That comment alone, which is basically a campaign platform to run on which blatantly includes tax increases in exchange for expanded government programs could be a hard sell in many parts of the country. In general, Medicare For All sounds good on paper, and most of the other candidates support the plan or something similar, but there is a price tag with every new program. Elizabeth Warren is grappling with the same issue.

Bernie argued that tax increases would be offset by the fact that families would no longer be paying high health insurance premiums for their healthcare or have any out-of-pocket costs, a point that shouldn’t be overlooked when factoring in how these plans would affect the economy or average take-home wages. However, convincing voters to take that plunge requires a skilled salesman, a trait which sometimes eludes Bernie given his much more abrupt and straightforward style of spitting out his well-rehearsed anti-corporate rhetoric.

In 2015, on stage standing solely next to Hillary Clinton in the early primary debates, Bernie stood out as the most progressive option. In 2019, however, the buffet is literally filled with candidates for progressive Democratic primary voters to pick from.


  1. The idea of this story is that it doesn’t matter what the national polls say, just as your vote only counts in your state, but is meaningless in the national tally. So we need to find polls of the early primary states, to see how candidates will fare in each primary.

    The “latest poll” (Suffolk/USA Today) continued to show Biden with an 8 point lead over everybody.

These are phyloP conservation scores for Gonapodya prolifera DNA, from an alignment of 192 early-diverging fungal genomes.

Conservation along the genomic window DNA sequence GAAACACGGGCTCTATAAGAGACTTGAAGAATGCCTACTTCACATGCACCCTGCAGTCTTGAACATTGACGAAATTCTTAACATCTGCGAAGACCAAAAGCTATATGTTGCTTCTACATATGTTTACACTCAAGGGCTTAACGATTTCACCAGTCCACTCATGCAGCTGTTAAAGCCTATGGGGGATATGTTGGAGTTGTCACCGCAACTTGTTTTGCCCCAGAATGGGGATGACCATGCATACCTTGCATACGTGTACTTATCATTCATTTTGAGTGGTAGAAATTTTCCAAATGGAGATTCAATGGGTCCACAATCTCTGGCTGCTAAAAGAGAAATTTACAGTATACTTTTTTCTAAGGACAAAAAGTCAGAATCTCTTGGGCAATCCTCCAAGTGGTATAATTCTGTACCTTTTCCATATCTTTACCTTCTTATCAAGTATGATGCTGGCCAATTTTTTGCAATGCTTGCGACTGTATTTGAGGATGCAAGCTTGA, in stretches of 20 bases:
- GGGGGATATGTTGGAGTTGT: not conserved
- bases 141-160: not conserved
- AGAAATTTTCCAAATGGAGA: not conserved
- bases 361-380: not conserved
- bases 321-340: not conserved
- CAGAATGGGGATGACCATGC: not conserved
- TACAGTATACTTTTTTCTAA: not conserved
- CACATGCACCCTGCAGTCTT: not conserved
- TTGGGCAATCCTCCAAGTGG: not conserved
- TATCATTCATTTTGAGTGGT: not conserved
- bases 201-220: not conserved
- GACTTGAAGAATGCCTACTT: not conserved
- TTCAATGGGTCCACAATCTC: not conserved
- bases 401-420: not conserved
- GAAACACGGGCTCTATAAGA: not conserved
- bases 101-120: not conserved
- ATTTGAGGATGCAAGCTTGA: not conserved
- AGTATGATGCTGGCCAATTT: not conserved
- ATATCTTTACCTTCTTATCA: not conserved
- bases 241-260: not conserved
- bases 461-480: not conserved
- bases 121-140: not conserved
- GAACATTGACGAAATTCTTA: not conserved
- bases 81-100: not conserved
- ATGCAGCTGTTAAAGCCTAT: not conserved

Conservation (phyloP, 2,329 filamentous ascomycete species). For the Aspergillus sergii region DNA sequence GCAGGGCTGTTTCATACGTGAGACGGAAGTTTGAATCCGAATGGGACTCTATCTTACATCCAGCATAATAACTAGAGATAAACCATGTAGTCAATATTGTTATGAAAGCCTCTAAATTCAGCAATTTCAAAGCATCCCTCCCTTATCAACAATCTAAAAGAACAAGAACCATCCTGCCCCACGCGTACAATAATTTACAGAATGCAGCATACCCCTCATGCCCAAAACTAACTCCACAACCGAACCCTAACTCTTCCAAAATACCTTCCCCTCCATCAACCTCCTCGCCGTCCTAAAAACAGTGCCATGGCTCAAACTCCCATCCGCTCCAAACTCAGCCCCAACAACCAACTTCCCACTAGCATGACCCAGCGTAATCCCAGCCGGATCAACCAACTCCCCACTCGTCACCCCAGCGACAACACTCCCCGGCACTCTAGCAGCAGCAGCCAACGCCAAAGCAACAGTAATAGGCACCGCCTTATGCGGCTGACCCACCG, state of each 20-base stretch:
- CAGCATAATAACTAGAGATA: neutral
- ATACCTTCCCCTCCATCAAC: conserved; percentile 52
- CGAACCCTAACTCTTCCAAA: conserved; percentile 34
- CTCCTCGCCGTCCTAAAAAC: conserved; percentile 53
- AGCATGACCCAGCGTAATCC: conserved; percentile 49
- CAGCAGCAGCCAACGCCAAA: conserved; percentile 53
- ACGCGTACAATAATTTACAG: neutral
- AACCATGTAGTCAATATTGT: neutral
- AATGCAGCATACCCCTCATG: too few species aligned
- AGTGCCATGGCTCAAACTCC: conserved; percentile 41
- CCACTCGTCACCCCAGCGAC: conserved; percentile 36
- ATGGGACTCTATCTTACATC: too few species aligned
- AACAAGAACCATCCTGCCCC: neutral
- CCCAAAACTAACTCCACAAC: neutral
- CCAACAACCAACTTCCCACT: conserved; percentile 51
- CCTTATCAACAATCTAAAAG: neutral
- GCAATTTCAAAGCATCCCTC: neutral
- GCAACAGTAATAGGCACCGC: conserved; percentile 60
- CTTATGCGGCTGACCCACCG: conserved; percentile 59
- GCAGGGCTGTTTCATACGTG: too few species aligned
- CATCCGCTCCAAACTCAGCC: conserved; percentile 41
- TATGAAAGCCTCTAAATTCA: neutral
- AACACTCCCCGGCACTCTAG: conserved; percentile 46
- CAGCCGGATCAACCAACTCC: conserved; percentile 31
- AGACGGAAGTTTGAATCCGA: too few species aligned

But there’s a”later than latest” poll (Focus on rural America):


    It now shows Biden in third place in Iowa:

    “Warren had 20 percent,
    Harris at 18 percent and
    Biden 17 percent.
    Bernie Sanders came in fourth at 12 percent.

    “In September, in the same poll,
    Biden was walloping the field; with 37 percent support,
    he led Sanders, his next closest competitor, by 25 points.”

  2. This is delicious to watch. I can’t wait for the Democratic debates in Detroit late this month. The Miami debates were pretty mild but I anticipate that there will be a lot of blood letting in the second debates. Democratic candidates will have their dirty laundry aired by their opponents. The eventual winner will be so battered, tarnished and bloodied by the end that he, she, it will be destroyed by President Trump.?

    • I could see Trump narrowly winning in 2020, especially if he refrains from a belligerent unnecessary war against Iran. That could be less bad for the country than any Democrat with a chance of being the nominee, to be sure……. But military spending and domestic spending alike are out of control, fed gov debt keeps growing rapidly, and the dollar’s reserve status is being actively and increasingly effectively challenged. Workforce participation rate nationwide is the lowest in decades, not just attributable to aging of the population, while long-term disability claims and long-term part-time or benefit-less work are more common than ever….. I’ll see a dark horse like Andrew Yang beating Mike Pence during a deepening recession in 2024. Five more years of accelerating automation and advancing artificial intelligence, perhaps another five or six million jobs replaced by machines/robots/software in transportation, fast-food, retail, assembly, warehouse, and clerical jobs gone.